in the Hemlo district. humus samples show well defined gold anomalies (Fig. Au distribution patterns in mull (Fig. Gleeson and Sheehan (1987) report an absence of humus response around the Doyon gold deposit in Quebec Province. The seasonal fall of leaves and needles transfers some of the accumulated metals to the surface soil where they are incorporated in the humus. 12. 12-2) 12. They conclude that in the Hemlo district humus sampling is an effective geochemical exploration medium over terrain underlain by up to 5 m of permeable overburden (exotic or otherwise).e. considerable attention has been given to the use of humus as a geochemical sample medium in the Canadian Shield. locally derived till. ano malous . unless the nature of the surficial environment is fully appreciated. whilst "B" horizon sampling should be confined to areas where the till cover is thin or absent (i. As discussed below in the section dealing with geochemical surveys based on vegetation sampling. In glaciated areas. More recently.19). Ao. 12. 12. or Ah material) constitutes an effective geochemical sampling medium. deep rooted plants can sometimes obtain nutrients from anomalous till dispersion trains (related to nearby suboutcropping mineralization) which are obscured by barren oveburden.2INC IN Í > 100 Il~c 100 p p i i £ SCO \j SOILS BftCKSfiOUNC an o malo us Q ■ MODERATE-STflONGk-l" p pm kOTg: DITA RELATE TO MIHUS 106 from their bedrock source. the root penetration of plants sometimes exceeds the thickness of barren cover and obtains nutrients from underlying mineralized bedrock and/or anomalous ground water. presumably due to the presence of 1 m of relatively impermeable glaciolacustrine clay and silt that overlies the 1 m to 2 m of anomalous. Attention is drawn to a useful check list for the organization of soil surveys (Table which also has some relevance to other types of sample media. In this type of situation. The sediment at any point in a stream is a natural composite sample of erosional materials from upstream in the drainage basin and can include clastic. time and effort could be wasted in fruitless searches for mineralized bedrock sources in the immediate vicinity of many of the anomaiy "peaks". However.2.17).16) were found to more dearly reflect glacial sediment covered gold bearing quartz/sulfide veins than the Au distribution patterns for the C horizon soils (Fig. 12. In some areas with barren exotic overburden the soi l humus horizon (alternatively known as mull.3. (1971) in a research study of the Empire mining district. Colorado.18) over gold occurrences and associated anomalous glacial dispersion trains (Fig. An early demonstration of the potential effectiveness of mull sampling in gold exploration was provided by Curtin et al. <1 m). At the Williams property. generally poor response is reported for "B" horizon soils due to the presence of several meters of exotic calcareous till. Stream Sediments Stream sediment is one of the more commonly used media for regiona l geochemica l surveys.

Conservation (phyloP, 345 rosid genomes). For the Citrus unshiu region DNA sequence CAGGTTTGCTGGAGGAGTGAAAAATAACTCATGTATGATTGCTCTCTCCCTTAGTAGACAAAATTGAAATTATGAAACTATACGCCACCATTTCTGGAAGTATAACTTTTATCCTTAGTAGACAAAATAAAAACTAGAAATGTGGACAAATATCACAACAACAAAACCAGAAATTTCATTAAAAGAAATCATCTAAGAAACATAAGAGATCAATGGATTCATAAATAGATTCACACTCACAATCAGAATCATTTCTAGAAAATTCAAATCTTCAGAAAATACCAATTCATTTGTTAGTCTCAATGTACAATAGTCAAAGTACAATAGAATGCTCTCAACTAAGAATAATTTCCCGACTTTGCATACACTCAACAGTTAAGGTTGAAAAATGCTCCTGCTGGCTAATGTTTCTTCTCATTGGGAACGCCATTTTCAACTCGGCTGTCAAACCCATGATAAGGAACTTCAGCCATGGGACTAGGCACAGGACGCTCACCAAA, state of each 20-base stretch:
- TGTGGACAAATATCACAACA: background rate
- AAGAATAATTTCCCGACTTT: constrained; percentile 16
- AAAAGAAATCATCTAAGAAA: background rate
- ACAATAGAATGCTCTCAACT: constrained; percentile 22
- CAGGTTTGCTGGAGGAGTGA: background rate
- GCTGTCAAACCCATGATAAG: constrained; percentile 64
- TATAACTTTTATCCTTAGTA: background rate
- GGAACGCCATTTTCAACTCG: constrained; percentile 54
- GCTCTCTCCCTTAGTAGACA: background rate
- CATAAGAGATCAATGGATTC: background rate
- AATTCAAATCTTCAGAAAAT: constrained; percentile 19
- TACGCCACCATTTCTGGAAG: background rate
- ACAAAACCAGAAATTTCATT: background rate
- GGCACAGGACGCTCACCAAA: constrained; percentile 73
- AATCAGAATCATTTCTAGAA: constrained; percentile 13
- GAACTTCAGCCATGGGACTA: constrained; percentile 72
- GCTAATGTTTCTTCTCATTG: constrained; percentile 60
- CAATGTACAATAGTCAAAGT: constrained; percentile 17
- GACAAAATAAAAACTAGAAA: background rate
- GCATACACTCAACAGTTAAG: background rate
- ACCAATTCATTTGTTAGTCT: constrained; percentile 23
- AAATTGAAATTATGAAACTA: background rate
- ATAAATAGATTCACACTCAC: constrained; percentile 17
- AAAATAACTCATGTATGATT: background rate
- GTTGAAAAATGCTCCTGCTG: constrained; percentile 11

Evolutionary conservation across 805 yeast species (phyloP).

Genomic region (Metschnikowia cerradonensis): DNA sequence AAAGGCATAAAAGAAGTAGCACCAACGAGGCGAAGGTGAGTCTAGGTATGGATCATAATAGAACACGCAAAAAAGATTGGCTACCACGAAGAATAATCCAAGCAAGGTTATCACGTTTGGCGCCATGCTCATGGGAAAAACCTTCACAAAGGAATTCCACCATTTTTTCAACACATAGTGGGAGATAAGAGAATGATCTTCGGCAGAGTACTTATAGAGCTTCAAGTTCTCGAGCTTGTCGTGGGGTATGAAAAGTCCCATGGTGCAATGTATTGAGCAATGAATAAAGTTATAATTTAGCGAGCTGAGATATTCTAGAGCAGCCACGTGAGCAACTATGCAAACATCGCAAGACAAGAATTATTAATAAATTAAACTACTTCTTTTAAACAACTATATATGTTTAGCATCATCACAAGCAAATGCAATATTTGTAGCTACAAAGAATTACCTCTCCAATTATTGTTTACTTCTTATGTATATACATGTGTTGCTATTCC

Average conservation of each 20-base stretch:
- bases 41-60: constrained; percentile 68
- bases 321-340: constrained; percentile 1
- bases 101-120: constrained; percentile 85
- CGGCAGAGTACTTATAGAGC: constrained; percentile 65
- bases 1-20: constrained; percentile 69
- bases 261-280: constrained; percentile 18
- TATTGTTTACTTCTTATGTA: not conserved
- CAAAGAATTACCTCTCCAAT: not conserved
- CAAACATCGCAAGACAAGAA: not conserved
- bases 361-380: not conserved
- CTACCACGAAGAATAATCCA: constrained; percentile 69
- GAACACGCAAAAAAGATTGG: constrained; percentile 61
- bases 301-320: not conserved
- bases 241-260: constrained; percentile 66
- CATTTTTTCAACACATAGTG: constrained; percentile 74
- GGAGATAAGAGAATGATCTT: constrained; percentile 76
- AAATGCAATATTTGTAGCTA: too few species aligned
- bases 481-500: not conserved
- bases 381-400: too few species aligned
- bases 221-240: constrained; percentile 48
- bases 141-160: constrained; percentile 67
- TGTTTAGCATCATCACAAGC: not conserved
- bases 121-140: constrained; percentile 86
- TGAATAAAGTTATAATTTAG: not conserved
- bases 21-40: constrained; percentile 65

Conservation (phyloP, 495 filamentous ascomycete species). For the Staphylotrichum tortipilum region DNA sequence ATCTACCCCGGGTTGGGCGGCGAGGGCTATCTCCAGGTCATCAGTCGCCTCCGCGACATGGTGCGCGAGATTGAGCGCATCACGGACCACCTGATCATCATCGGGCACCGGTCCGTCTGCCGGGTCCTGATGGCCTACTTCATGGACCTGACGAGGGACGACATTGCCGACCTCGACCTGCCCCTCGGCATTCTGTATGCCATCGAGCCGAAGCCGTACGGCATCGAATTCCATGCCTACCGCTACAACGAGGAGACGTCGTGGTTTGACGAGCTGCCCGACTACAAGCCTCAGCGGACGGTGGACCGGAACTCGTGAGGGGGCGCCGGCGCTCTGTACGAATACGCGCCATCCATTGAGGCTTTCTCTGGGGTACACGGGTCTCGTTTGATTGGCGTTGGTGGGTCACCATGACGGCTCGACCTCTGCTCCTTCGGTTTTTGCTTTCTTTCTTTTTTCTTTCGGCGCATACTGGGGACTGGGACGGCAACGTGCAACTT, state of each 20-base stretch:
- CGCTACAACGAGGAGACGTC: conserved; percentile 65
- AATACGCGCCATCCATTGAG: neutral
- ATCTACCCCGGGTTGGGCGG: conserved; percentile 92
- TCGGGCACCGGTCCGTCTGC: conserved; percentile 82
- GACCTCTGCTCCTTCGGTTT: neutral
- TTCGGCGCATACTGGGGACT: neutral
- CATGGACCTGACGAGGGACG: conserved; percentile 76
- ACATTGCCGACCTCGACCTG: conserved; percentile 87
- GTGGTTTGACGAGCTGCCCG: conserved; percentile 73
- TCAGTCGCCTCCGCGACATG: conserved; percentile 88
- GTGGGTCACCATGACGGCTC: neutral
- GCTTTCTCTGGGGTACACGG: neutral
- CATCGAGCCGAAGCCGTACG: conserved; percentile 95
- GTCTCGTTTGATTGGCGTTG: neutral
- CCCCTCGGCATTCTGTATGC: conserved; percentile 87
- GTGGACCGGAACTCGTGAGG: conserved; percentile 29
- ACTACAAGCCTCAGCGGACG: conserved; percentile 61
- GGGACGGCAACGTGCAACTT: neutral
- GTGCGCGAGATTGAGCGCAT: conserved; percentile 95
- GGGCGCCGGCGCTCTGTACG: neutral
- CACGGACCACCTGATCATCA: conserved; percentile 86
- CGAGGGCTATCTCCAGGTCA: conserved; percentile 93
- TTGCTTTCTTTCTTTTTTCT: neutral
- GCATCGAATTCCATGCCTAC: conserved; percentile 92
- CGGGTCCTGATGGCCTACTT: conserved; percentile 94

=5 ■n c E E Q. base humid.i: ® "q. -c '3 > . dispersion trains from sulfide-rich metal M _ g deposits may extend downstream for some miles. Q. M W o) a i c -1 <]> (A . In source.E t: oras " c <¿ .� d cn • 1/5 iS�d •w « — 03 r cn AOKHnOSUd J.K|33H3d o l«» T— O O .i: n ffl ■a « Q. = Ü H E . actively oxidizing environments. tn ffl -J « _c r (Q n 0) � ffl X 2 ■d o C) o o> � u •I| E a Q.5» . \ N. Q Q.£ c g .— o " o M W \ O °r oT ffl « j= . and biogenic contributions from any weathering mineralization present. � T" CO cn d 2 'S ? « « to " w ffl — o ffl « c « c o « ■a u c 03 o O CO Ü to o £ Ü oT CO Q. CO � ra c "S « o ® O « a Q. a. The length of anomalous dispersion trains will vary with the nature of the mineralization.= a \ \\ \ . ¿ Oi Q.hydromorphic. a.E ■£ . and the physicochemical environment of the field area or drainage basin.

CO (0 ffl C r X 2 o 12 o G) -JZ ffl £ O) � ) i a s A3M3n03U4 1M33MU .CQ i? g « Q. (Gleeson and Sheehan.gold in liumus.18 gold Highway zones Metasediments—Metovolcanics -25 400 of coniact ppb ppb ppb Hemlo Gold District.o rg rCJ 108 7+oost: Troas—Canada Ou tline ~ malers I —50 BHBi —500 FIG 12. Q. 1987} . Williams Option . Ontario.

7+OOSt Tra n s — C a n o d o Ou t lin e - 400 meters - of go ld Híghwoy zones Metosedimenfs—Metavolcanics —25 ppb -50 ppb —500 ppb contact .